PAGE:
In July 1993, five of the best beach volleyball players in the country shared their favorite tips with VBM. Free advice has never been so spot-on!
Serve a Knuckler
By Brent Frohoff
Until a few years ago, the jump serve was nothing more than a hit-it-as-hard-as-you-can-and-hope-it-goes-in serve. Today’s professionals, however, are refining it, serving it a variety of different ways: short, deep, hard, soft. Basically, anywhere. At any speed.
Over the winter, while I was doing a jump-serving drill, I noticed that some of my best serves were the ones I contacted incorrectly. These balls came off my hand with minimal spin, and when I could control them, they were effective.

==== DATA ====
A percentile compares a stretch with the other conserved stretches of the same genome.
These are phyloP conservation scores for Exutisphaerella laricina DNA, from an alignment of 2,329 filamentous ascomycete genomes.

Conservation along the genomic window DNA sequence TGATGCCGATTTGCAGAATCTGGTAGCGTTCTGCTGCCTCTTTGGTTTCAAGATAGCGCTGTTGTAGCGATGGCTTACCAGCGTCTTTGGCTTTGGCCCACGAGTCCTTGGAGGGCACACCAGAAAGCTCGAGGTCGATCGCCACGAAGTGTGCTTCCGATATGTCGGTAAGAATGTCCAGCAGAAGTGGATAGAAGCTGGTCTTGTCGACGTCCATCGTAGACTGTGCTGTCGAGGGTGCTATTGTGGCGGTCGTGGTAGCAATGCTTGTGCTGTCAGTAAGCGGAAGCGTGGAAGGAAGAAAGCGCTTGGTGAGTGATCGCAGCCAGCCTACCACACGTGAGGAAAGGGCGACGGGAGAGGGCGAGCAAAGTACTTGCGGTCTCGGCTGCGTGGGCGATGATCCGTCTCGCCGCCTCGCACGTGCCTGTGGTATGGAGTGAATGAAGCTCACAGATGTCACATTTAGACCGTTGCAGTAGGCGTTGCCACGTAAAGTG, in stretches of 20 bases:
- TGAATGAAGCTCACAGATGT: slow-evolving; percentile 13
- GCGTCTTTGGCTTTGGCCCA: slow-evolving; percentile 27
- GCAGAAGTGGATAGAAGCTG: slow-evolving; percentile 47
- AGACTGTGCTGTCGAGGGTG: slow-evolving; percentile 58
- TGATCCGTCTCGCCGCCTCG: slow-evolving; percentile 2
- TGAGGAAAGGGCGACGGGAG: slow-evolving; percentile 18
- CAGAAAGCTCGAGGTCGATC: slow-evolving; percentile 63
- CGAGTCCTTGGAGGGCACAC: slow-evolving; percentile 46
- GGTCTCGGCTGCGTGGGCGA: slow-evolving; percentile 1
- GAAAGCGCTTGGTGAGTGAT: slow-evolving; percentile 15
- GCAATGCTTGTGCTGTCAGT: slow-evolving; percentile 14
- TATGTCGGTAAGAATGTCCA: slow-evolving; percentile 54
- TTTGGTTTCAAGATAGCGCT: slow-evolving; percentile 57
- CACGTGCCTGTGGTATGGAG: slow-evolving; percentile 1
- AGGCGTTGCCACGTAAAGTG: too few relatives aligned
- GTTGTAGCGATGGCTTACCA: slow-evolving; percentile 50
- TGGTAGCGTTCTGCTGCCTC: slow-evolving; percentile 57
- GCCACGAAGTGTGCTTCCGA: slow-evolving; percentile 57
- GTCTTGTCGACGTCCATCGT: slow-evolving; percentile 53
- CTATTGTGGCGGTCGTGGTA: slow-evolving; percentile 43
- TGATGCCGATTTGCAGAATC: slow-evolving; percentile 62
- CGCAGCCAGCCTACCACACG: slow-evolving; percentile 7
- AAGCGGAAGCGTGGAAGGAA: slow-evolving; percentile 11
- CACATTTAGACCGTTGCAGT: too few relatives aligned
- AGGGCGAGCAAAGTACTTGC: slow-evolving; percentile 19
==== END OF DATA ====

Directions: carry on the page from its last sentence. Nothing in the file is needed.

As I was going back to serve during a practice game last winter, I thought, “Let’s try something new.” I used my normal jump serve approach but slowed my arm swing and hit the ball flat off my hand. The ball “knuckled” right at Tim Hovland, and he shanked it. I figured if I could get Hov to make a bad pass, this serve could work on almost anyone.
The key to the Jump Knuckle is disguising it by using the same approach you would with a regular jump serve. Slow down your arm swing right before you make contact, and hit it just like a standing floater serve.
The Jump Knuckle should be used when the opposing team has just seen a bunch of hard jump serves, just like when a pitcher throws an off-speed pitch after he’s thrown a few fast balls. Remember, you’ve got to keep the opposing team guessing. So give the Jump Knuckle a try next time you play.
Try the Tomahawk
By Brian Lewis
When the ball is above your head and you can’t take it with an overhand pass, it’s time to break out the Tomahawk, better known on the beach as the “Tommy.” It’s a great way to handle weird shots from your opponent or balls that come off the block with tons of spin.
Here are three situations when I use the Tommy: